The first 90 days of your new job are crucial to set yourself up for long-term career success. It’s where you make good on the promises you touted during your interview and set the stage for how people perceive you.
That’s why asking for feedback during this time is so, so important. It quickly demonstrates to your new boss that you’re invested, you’re committed to excellence, and that you’re in this for the long haul. Plus, if done well, you can earn major brownie points that may help you get recognized later for opportunities to work on interesting projects or even advance more quickly.
Now that you know just how important your first 90 days are, here are some guidelines for how to ask for feedback to ensure you’re on the right path (or how to get on it).
When Should You Ask?
Eliciting feedback in these crucial first few days is a balance between giving your new manager and co-workers enough time to form concrete thoughts and opinions of you, while also being proactive in prompting feedback that will help you as you get onboard.
Rule of thumb: Don’t expect a formal review by the end of week one. After that, it’s all a judgment call. How much real work have you actually had a chance to do? If you’ve just completed a big project or finished a tougher assignment, now may be the perfect time to ask for some input on how you did. Regardless of the above, don’t let three weeks go by without making the big ask.
A good rhythm for how frequently you continue to check-in will hinge on the volume and involvement of your work. That said, a good best practice is no more than once a week, but no less than once a month.
How should you ask?
Choosing the appropriate time and place is half the battle. Reach out to your manager via email or in person and request a meeting directly. Explain what the meeting is for—people will appreciate having a heads-up so they can prepare ideas ahead of time.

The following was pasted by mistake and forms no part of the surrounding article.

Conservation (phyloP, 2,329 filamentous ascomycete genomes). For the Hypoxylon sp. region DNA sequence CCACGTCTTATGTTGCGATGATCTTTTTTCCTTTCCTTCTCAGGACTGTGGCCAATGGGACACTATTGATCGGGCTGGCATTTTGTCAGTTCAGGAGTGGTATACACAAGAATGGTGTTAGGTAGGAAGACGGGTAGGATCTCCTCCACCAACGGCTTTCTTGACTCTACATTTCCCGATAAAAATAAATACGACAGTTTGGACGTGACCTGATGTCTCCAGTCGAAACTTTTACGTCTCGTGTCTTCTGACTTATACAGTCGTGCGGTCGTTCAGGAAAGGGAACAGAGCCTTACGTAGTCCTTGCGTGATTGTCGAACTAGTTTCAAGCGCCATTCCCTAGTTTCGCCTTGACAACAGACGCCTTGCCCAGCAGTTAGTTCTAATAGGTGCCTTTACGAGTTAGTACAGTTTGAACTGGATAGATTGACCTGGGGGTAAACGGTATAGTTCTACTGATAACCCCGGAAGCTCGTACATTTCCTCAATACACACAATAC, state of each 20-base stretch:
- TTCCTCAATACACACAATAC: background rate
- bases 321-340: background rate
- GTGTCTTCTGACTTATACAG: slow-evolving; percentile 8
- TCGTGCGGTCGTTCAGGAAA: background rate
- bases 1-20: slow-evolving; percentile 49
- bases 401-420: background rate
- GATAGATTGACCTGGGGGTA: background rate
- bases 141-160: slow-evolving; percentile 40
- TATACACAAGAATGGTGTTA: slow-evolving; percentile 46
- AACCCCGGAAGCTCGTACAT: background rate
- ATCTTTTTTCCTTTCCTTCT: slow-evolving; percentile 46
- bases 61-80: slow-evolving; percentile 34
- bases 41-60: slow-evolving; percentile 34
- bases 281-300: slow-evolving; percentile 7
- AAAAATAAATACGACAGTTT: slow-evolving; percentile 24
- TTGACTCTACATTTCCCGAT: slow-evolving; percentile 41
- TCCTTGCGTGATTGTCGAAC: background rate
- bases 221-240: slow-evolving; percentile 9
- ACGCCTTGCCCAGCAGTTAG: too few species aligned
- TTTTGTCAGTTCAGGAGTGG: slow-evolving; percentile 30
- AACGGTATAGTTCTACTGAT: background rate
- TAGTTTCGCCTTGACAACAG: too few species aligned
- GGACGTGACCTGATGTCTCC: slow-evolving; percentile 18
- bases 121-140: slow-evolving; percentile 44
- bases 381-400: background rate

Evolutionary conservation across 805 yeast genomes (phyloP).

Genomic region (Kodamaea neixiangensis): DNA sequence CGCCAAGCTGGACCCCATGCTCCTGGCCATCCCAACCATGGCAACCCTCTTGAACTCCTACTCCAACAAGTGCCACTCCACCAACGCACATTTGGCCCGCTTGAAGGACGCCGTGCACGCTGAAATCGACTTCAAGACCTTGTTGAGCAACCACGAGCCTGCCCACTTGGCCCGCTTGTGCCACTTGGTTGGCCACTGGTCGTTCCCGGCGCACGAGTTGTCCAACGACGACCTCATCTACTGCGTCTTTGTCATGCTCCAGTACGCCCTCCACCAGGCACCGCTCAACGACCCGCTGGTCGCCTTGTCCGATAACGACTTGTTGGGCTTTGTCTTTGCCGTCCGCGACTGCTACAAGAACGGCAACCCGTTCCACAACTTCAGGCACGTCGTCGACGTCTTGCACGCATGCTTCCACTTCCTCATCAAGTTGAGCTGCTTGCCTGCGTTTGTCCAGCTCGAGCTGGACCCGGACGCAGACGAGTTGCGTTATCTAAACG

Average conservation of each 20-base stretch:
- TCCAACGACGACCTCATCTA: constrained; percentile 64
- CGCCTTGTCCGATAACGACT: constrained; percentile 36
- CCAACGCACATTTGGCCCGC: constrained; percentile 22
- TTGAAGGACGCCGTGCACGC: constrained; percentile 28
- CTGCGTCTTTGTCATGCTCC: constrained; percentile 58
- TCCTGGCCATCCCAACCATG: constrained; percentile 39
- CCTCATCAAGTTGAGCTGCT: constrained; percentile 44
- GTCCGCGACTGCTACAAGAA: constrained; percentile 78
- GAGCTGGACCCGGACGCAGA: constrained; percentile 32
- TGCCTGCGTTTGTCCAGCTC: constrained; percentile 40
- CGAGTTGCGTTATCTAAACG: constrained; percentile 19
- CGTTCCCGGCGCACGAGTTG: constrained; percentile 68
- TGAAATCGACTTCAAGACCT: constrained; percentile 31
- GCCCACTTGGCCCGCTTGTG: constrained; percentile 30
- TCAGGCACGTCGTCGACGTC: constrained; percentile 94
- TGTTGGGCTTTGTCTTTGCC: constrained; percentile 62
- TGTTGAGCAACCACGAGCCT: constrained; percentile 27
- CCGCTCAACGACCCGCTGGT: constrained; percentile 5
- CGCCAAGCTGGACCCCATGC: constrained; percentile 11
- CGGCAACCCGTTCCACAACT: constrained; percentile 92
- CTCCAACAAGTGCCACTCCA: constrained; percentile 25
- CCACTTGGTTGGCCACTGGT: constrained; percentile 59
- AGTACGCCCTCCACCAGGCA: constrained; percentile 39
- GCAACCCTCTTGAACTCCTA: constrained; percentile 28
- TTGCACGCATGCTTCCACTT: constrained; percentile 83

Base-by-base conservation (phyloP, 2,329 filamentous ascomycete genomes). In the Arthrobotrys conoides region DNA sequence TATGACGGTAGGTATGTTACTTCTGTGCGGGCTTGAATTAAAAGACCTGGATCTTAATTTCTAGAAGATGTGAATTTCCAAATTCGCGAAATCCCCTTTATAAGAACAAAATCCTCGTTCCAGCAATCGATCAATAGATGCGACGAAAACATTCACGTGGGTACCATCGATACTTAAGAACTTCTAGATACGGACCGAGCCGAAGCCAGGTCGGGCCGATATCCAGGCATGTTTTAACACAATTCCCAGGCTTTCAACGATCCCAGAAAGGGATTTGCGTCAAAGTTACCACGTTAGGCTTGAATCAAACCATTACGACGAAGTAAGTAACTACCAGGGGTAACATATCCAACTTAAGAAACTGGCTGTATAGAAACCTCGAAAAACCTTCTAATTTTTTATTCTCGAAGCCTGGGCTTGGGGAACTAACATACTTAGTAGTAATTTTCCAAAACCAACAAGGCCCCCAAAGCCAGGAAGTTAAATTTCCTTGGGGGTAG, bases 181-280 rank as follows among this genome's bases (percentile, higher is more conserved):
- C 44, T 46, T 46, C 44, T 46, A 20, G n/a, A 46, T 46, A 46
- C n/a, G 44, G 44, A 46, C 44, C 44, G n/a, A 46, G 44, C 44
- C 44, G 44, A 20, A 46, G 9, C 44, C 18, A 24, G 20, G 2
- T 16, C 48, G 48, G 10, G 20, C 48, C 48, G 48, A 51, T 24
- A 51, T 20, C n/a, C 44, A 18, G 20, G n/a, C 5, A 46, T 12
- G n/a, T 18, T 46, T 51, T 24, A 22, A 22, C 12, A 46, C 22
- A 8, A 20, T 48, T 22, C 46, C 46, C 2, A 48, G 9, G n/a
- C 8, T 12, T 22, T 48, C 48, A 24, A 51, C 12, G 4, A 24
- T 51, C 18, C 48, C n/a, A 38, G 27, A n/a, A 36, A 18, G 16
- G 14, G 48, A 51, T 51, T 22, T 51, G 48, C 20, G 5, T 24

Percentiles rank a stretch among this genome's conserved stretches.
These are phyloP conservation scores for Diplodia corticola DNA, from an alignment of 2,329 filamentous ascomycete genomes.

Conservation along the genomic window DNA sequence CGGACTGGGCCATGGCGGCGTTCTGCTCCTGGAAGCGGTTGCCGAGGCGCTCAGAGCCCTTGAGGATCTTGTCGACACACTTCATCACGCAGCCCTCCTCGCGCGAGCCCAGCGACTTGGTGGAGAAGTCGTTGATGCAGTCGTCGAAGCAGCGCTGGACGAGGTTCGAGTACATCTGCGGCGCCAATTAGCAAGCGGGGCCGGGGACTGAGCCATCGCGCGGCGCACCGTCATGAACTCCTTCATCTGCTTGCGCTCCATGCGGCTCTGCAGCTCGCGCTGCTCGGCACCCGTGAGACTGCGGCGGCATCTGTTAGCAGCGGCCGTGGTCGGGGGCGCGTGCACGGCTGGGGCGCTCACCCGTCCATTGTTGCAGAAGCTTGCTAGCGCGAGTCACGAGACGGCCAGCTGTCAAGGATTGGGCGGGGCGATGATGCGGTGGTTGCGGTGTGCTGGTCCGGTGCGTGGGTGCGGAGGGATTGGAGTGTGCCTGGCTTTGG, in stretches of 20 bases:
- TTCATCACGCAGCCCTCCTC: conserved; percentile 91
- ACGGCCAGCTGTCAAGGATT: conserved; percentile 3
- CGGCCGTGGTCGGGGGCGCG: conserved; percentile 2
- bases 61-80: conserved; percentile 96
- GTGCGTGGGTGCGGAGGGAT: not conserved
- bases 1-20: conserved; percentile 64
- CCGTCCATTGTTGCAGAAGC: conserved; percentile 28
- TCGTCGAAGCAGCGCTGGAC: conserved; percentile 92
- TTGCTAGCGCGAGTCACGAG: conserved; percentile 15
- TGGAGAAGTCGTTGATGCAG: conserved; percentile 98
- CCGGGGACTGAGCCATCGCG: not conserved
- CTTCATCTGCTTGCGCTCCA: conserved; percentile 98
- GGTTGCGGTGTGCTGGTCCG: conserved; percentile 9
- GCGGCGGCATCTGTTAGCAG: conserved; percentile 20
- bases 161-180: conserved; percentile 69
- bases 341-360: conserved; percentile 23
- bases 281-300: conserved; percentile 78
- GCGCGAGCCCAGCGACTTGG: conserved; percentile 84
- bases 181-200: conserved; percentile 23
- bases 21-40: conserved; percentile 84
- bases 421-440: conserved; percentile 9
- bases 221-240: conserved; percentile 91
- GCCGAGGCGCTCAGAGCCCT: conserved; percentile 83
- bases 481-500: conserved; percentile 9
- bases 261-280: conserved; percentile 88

Try something like, “I’d like 15 minutes of your time to talk about how you think things are going so far with me. Are you satisfied with what I’m doing, and the work I’m producing? Is there anything I can be doing differently?”
What should I ask?
Give your manager suggestions on what you want to hear, such as, “How am I integrating within the team?” “Am I operating at the speed you need me to?” or “How is the quality of my work? Any development areas you have already identified that I can work on?”
This is also the time to coach your manager on what you need in terms of resources. Would you benefit from regular one-on-ones or additional training? Perhaps a tracking system that you and your manager have access to share what you’re working on?
Who should you ask?
Besides your boss, co-workers are also a great resource for feedback. While it doesn’t need to be as formal as with a manager, try crafting an email along the lines of, Hey, I’m loving it here so far, and would love to get some feedback from you to make sure I’m setting myself up for long-term success. It’s really important to me I’m doing a good job and making a good impression.
The reality of soliciting feedback is that it may not always be 100% positive. So, prepare yourself mentally. All your good intentions will immediately be nullified if you go into “defensive” mode. Keep your ego out of this conversation and stay open and non-judgmental.
Then, send a follow-up email thanking your manager or colleague for their time and candor, and briefly outline your takeaways and any next steps you plan to take. Implement any areas of improvement right away and follow-up with your boss to make sure the adjustments you’re making are correct and noticed.
Incorporating this advice displays maturity and commitment on your part, and will also give you a good indication of whether you’re doing well, or need to make some adjustments before its too late. Regardless of what you learn, it will empower you to excel in your new role.
This article was written by Jessica Vann and first published on The Muse.